I think not.

  58. AndersonScooper

    ACR–

    Because of the divisive politics the GOP has been waging, Abe Lincoln would have quit the Republican Party thirty years ago.

    As a man of such honor and integrity, it amazes me that you’re still a member.

    I guess you must like hanging out with the birthers?

  59. I guess you must like hanging out with the birthers?

    I didn’t even know what they were talking about until a week or so ago.

    The Ron Paul / Schiff people seem confusing too; but most of them are pleasant enough.

  60. Thomas Hooker

    Hooker, you’re just coming off as a kook.

    A kook? By pointing out Reagan’s actions and positions? By pointing out Lee Atwater’s actual quotes? By quoting the former chairman of the RNC on the Southern Strategy? That constitutes a “kook”? Really?

    I find it fascinating how conservatives at this site when confronted with quotes, facts, and reasoned arguments, instead of responding in kind, result to insults.

    “Unrepentent”, “snide & insulting”, “sophistry”. The insults go on. Name one insult on this post that I have made. Name one. Yet you, while accusing me of hurling insults, have engaged in the ugliest, most insulting diatribes here. Your entire post was a lengthy insult. Is that called for? The frontpagers here actually go to great lengths to post fact-filled reports and insightful commentary. Yet you, at the drop of a hat, call people names, demean their patriotism, and descend into the ugliest sort of dialogue.

    That is wrong. More than one person has been banished from this site for just that sort of really ugly slinging of insults. I would urge you to pull back from that brink and confine yourself to rational discourse. No one deserves or desires the insults.

  61. Weicker Liker

    I agree with you Thomas Hooker.

    Away with the personal insults.

  62. Right. It was a two percent tax on millionaires to pay off the war debt and aid in reconstruction. Kind of matured over the years. What’s your investment in the payroll tax today? That should tell you something about taxes on millionaires, but it won’t.

    It was actually a 3% tax on incomes over $800. And it was instituted less than four months into the war, so it didn’t pay off war debt and reconstruction — it financed the war itself.

    Though I suppose you should be congratulated for getting so much wrong in a single paragraph.

  63. So Hooker & Sammy, you too, would have willingly continued slavery if it would have been expeditious?

    It’s hard to judge whether Lincoln was intrinsically great, or if he just found himself to be in a time and place where greatness was thrust upon him. He campaigned against slavery, raised an army against the states that seceded, and then defeated them. The Emancipation Proclamation was issued more than a year after the war started — does the fact that the Proclamation was _not_ issued before the war make Lincoln a moral coward? I think history shows that he did everything the cause of justice demanded of him, even if he had to be brought along part of the way by the course of events. That’s not perfection, but it’s something that can be said about very few Presidents.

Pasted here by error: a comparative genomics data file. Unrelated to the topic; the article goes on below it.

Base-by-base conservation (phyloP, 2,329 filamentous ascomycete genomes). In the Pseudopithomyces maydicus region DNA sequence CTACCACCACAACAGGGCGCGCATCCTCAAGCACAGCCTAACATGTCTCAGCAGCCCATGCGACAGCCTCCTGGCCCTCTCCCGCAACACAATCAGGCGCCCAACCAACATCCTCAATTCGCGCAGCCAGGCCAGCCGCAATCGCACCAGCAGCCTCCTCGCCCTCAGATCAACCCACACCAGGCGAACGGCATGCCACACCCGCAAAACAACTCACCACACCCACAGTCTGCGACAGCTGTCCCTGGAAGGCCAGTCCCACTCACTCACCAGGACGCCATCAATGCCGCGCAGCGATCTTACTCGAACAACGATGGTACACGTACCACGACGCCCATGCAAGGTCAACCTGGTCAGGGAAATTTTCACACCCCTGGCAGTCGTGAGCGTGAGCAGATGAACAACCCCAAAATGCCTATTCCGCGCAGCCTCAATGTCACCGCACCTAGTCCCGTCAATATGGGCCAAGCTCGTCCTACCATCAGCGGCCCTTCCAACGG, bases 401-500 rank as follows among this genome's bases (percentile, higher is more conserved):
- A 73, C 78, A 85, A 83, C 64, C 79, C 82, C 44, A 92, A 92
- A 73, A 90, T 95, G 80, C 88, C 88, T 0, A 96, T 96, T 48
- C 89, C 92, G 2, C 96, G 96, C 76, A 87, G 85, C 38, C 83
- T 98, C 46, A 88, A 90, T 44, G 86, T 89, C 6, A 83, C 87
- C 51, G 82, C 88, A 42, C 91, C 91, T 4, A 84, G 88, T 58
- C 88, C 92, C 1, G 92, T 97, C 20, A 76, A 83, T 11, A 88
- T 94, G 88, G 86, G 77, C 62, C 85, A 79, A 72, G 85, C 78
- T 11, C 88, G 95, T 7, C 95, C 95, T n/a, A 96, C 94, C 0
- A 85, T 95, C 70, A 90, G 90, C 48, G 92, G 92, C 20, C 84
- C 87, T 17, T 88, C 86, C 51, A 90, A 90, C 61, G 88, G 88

Civil rights are an ever-expanding frontier, and I’ve been glad to fight for those rights which are on the minority side of public opinion in my time. I think that’s about all anyone can say about themselves.

  64. A kook? By pointing out Reagan’s actions and positions? By pointing out Lee Atwater’s actual quotes? By quoting the former chairman of the RNC on the Southern Strategy? That constitutes a “kook”? Really?

    Hooker, go play victim with somebody else, it won’t work with me. All you have done is thrown insults at every conservative you disagree with and I’ve for one have had enough. Yes, attempting to portray Ronald Reagan as either a racist or a race baiter in not only offensive, shameful and dishonest but puts you in the land of kooksville. It’s difficult to have an honest debate with people that make such accusations.

  65. Thomas Hooker

    Hooker, go play victim with somebody else, it won’t work with me. All you have done is thrown insults at every conservative you disagree with and I’ve for one have had enough. Yes, attempting to portray Ronald Reagan as either a racist or a race baiter in not only offensive, shameful and dishonest but puts you in the land of kooksville. It’s difficult to have an honest debate with people that make such accusations.

    I’m sorry if you are troubled by my pointing out the fact that Ronald Reagan opposed the Civil Rights Act, that you don’t like being reminded of his appearance in Philadelphia, Mississippi where the KKK murdered civil rights workers, that his appearance was, indeed, targeted at “George Wallace Democrats”, that he did rail against “welfare queens” and that everyone knew he was referring to African-Americans. I regret that you dislike being reminded that Reagan tried to have key portions of the Voting Rights Act repealed during his presidency.